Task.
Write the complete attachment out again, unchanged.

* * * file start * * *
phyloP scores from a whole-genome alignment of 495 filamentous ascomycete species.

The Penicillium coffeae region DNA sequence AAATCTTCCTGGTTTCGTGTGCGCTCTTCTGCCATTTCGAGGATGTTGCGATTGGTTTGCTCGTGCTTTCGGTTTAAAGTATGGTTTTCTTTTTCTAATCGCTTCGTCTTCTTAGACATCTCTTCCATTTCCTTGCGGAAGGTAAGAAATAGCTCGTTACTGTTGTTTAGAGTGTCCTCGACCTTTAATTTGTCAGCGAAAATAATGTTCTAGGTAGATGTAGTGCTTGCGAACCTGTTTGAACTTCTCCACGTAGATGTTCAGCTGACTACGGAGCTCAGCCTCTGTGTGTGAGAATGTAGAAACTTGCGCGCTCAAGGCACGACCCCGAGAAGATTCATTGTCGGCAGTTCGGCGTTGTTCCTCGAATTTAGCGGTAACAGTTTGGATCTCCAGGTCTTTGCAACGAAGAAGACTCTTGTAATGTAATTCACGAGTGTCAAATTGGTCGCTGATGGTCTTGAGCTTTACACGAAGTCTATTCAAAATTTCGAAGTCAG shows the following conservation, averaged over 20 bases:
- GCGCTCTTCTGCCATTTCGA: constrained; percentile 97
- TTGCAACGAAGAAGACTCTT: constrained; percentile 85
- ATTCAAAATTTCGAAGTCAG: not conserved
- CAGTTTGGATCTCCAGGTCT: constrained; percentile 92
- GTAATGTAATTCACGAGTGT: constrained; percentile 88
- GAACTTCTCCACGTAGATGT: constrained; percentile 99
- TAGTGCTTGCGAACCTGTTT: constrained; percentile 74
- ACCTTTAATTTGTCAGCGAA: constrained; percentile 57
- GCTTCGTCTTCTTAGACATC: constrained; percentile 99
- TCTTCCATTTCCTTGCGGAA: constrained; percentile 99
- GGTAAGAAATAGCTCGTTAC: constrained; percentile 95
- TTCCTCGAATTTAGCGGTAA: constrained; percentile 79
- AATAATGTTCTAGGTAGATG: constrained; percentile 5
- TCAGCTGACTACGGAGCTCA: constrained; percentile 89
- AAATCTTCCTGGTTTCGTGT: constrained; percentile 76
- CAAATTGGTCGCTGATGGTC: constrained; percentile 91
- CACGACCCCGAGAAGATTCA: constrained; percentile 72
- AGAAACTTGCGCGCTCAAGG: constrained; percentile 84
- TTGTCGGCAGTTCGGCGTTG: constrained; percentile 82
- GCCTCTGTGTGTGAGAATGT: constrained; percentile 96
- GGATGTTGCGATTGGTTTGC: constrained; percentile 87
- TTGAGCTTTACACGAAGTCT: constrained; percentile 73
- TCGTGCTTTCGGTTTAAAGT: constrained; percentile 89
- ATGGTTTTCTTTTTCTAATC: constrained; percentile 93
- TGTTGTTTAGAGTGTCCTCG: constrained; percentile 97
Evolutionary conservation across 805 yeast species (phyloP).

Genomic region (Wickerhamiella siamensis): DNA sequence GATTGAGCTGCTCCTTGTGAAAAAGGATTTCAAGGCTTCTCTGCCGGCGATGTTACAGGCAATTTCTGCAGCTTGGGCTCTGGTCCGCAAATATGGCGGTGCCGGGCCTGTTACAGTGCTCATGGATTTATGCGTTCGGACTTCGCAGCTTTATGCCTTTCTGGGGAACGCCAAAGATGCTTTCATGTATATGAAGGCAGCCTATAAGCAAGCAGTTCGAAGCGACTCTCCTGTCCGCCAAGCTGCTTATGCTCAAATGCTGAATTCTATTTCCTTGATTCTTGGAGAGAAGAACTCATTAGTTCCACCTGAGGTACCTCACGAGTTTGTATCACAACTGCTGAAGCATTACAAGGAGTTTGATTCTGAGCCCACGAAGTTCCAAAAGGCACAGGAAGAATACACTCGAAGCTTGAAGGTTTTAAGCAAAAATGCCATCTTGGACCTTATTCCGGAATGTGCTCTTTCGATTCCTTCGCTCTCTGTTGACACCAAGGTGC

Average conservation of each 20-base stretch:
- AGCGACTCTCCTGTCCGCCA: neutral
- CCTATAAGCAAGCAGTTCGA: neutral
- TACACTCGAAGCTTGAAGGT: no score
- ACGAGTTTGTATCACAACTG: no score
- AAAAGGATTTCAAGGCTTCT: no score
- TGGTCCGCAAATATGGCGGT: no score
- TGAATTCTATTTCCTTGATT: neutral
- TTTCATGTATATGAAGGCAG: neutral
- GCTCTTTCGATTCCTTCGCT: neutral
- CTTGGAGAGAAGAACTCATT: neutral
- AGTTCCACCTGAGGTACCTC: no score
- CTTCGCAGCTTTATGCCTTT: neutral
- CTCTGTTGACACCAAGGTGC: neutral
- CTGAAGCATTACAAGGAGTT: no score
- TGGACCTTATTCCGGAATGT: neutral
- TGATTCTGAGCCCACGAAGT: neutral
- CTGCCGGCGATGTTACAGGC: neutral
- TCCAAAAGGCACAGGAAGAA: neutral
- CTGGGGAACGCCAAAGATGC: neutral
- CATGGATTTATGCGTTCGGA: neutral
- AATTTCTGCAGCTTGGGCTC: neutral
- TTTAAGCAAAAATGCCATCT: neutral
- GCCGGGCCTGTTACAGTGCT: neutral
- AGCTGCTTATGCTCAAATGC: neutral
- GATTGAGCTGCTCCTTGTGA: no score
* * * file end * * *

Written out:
phyloP scores from a whole-genome alignment of 495 filamentous ascomycete species.

The Penicillium coffeae region DNA sequence AAATCTTCCTGGTTTCGTGTGCGCTCTTCTGCCATTTCGAGGATGTTGCGATTGGTTTGCTCGTGCTTTCGGTTTAAAGTATGGTTTTCTTTTTCTAATCGCTTCGTCTTCTTAGACATCTCTTCCATTTCCTTGCGGAAGGTAAGAAATAGCTCGTTACTGTTGTTTAGAGTGTCCTCGACCTTTAATTTGTCAGCGAAAATAATGTTCTAGGTAGATGTAGTGCTTGCGAACCTGTTTGAACTTCTCCACGTAGATGTTCAGCTGACTACGGAGCTCAGCCTCTGTGTGTGAGAATGTAGAAACTTGCGCGCTCAAGGCACGACCCCGAGAAGATTCATTGTCGGCAGTTCGGCGTTGTTCCTCGAATTTAGCGGTAACAGTTTGGATCTCCAGGTCTTTGCAACGAAGAAGACTCTTGTAATGTAATTCACGAGTGTCAAATTGGTCGCTGATGGTCTTGAGCTTTACACGAAGTCTATTCAAAATTTCGAAGTCAG shows the following conservation, averaged over 20 bases:
- GCGCTCTTCTGCCATTTCGA: constrained; percentile 97
- TTGCAACGAAGAAGACTCTT: constrained; percentile 85
- ATTCAAAATTTCGAAGTCAG: not conserved
- CAGTTTGGATCTCCAGGTCT: constrained; percentile 92
- GTAATGTAATTCACGAGTGT: constrained; percentile 88
- GAACTTCTCCACGTAGATGT: constrained; percentile 99
- TAGTGCTTGCGAACCTGTTT: constrained; percentile 74
- ACCTTTAATTTGTCAGCGAA: constrained; percentile 57
- GCTTCGTCTTCTTAGACATC: constrained; percentile 99
- TCTTCCATTTCCTTGCGGAA: constrained; percentile 99
- GGTAAGAAATAGCTCGTTAC: constrained; percentile 95
- TTCCTCGAATTTAGCGGTAA: constrained; percentile 79
- AATAATGTTCTAGGTAGATG: constrained; percentile 5
- TCAGCTGACTACGGAGCTCA: constrained; percentile 89
- AAATCTTCCTGGTTTCGTGT: constrained; percentile 76
- CAAATTGGTCGCTGATGGTC: constrained; percentile 91
- CACGACCCCGAGAAGATTCA: constrained; percentile 72
- AGAAACTTGCGCGCTCAAGG: constrained; percentile 84
- TTGTCGGCAGTTCGGCGTTG: constrained; percentile 82
- GCCTCTGTGTGTGAGAATGT: constrained; percentile 96
- GGATGTTGCGATTGGTTTGC: constrained; percentile 87
- TTGAGCTTTACACGAAGTCT: constrained; percentile 73
- TCGTGCTTTCGGTTTAAAGT: constrained; percentile 89
- ATGGTTTTCTTTTTCTAATC: constrained; percentile 93
- TGTTGTTTAGAGTGTCCTCG: constrained; percentile 97
Evolutionary conservation across 805 yeast species (phyloP).

Genomic region (Wickerhamiella siamensis): DNA sequence GATTGAGCTGCTCCTTGTGAAAAAGGATTTCAAGGCTTCTCTGCCGGCGATGTTACAGGCAATTTCTGCAGCTTGGGCTCTGGTCCGCAAATATGGCGGTGCCGGGCCTGTTACAGTGCTCATGGATTTATGCGTTCGGACTTCGCAGCTTTATGCCTTTCTGGGGAACGCCAAAGATGCTTTCATGTATATGAAGGCAGCCTATAAGCAAGCAGTTCGAAGCGACTCTCCTGTCCGCCAAGCTGCTTATGCTCAAATGCTGAATTCTATTTCCTTGATTCTTGGAGAGAAGAACTCATTAGTTCCACCTGAGGTACCTCACGAGTTTGTATCACAACTGCTGAAGCATTACAAGGAGTTTGATTCTGAGCCCACGAAGTTCCAAAAGGCACAGGAAGAATACACTCGAAGCTTGAAGGTTTTAAGCAAAAATGCCATCTTGGACCTTATTCCGGAATGTGCTCTTTCGATTCCTTCGCTCTCTGTTGACACCAAGGTGC

Average conservation of each 20-base stretch:
- AGCGACTCTCCTGTCCGCCA: neutral
- CCTATAAGCAAGCAGTTCGA: neutral
- TACACTCGAAGCTTGAAGGT: no score
- ACGAGTTTGTATCACAACTG: no score
- AAAAGGATTTCAAGGCTTCT: no score
- TGGTCCGCAAATATGGCGGT: no score
- TGAATTCTATTTCCTTGATT: neutral
- TTTCATGTATATGAAGGCAG: neutral
- GCTCTTTCGATTCCTTCGCT: neutral
- CTTGGAGAGAAGAACTCATT: neutral
- AGTTCCACCTGAGGTACCTC: no score
- CTTCGCAGCTTTATGCCTTT: neutral
- CTCTGTTGACACCAAGGTGC: neutral
- CTGAAGCATTACAAGGAGTT: no score
- TGGACCTTATTCCGGAATGT: neutral
- TGATTCTGAGCCCACGAAGT: neutral
- CTGCCGGCGATGTTACAGGC: neutral
- TCCAAAAGGCACAGGAAGAA: neutral
- CTGGGGAACGCCAAAGATGC: neutral
- CATGGATTTATGCGTTCGGA: neutral
- AATTTCTGCAGCTTGGGCTC: neutral
- TTTAAGCAAAAATGCCATCT: neutral
- GCCGGGCCTGTTACAGTGCT: neutral
- AGCTGCTTATGCTCAAATGC: neutral
- GATTGAGCTGCTCCTTGTGA: no score